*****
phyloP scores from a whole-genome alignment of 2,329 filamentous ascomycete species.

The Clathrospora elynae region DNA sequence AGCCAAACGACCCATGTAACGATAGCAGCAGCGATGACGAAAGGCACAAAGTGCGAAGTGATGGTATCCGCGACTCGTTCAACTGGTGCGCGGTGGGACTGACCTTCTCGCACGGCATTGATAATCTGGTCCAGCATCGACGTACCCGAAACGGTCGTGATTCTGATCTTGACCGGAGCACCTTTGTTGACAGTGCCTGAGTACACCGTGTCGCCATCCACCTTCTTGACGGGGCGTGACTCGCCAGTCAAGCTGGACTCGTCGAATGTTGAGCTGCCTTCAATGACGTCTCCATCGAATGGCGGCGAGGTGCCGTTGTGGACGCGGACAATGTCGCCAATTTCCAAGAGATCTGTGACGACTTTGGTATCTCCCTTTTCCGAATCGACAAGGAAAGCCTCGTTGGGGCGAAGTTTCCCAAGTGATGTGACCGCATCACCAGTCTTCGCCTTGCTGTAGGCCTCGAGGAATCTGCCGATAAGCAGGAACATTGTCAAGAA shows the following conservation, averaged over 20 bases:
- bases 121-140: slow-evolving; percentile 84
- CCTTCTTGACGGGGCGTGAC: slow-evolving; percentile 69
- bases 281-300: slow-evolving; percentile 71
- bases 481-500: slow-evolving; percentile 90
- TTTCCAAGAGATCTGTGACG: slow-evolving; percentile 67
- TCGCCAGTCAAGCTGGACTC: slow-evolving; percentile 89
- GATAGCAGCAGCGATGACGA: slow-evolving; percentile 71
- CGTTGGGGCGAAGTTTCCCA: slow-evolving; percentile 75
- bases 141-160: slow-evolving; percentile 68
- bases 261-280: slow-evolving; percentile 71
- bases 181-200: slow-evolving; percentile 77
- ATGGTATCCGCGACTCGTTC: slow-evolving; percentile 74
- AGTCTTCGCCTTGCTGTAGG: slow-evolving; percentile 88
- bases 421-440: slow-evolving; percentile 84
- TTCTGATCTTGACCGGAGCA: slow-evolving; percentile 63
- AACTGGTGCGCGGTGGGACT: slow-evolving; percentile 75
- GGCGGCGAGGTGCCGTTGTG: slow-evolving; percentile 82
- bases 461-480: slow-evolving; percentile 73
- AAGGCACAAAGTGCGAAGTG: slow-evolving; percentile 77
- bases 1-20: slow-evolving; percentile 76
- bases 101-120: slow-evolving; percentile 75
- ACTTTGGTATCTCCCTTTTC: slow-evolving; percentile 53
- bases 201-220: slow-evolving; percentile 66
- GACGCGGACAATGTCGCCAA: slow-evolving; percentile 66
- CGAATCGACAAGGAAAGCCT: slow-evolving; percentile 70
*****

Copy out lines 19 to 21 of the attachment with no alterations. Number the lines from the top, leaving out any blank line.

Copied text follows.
- GGCGGCGAGGTGCCGTTGTG: slow-evolving; percentile 82
- bases 461-480: slow-evolving; percentile 73
- AAGGCACAAAGTGCGAAGTG: slow-evolving; percentile 77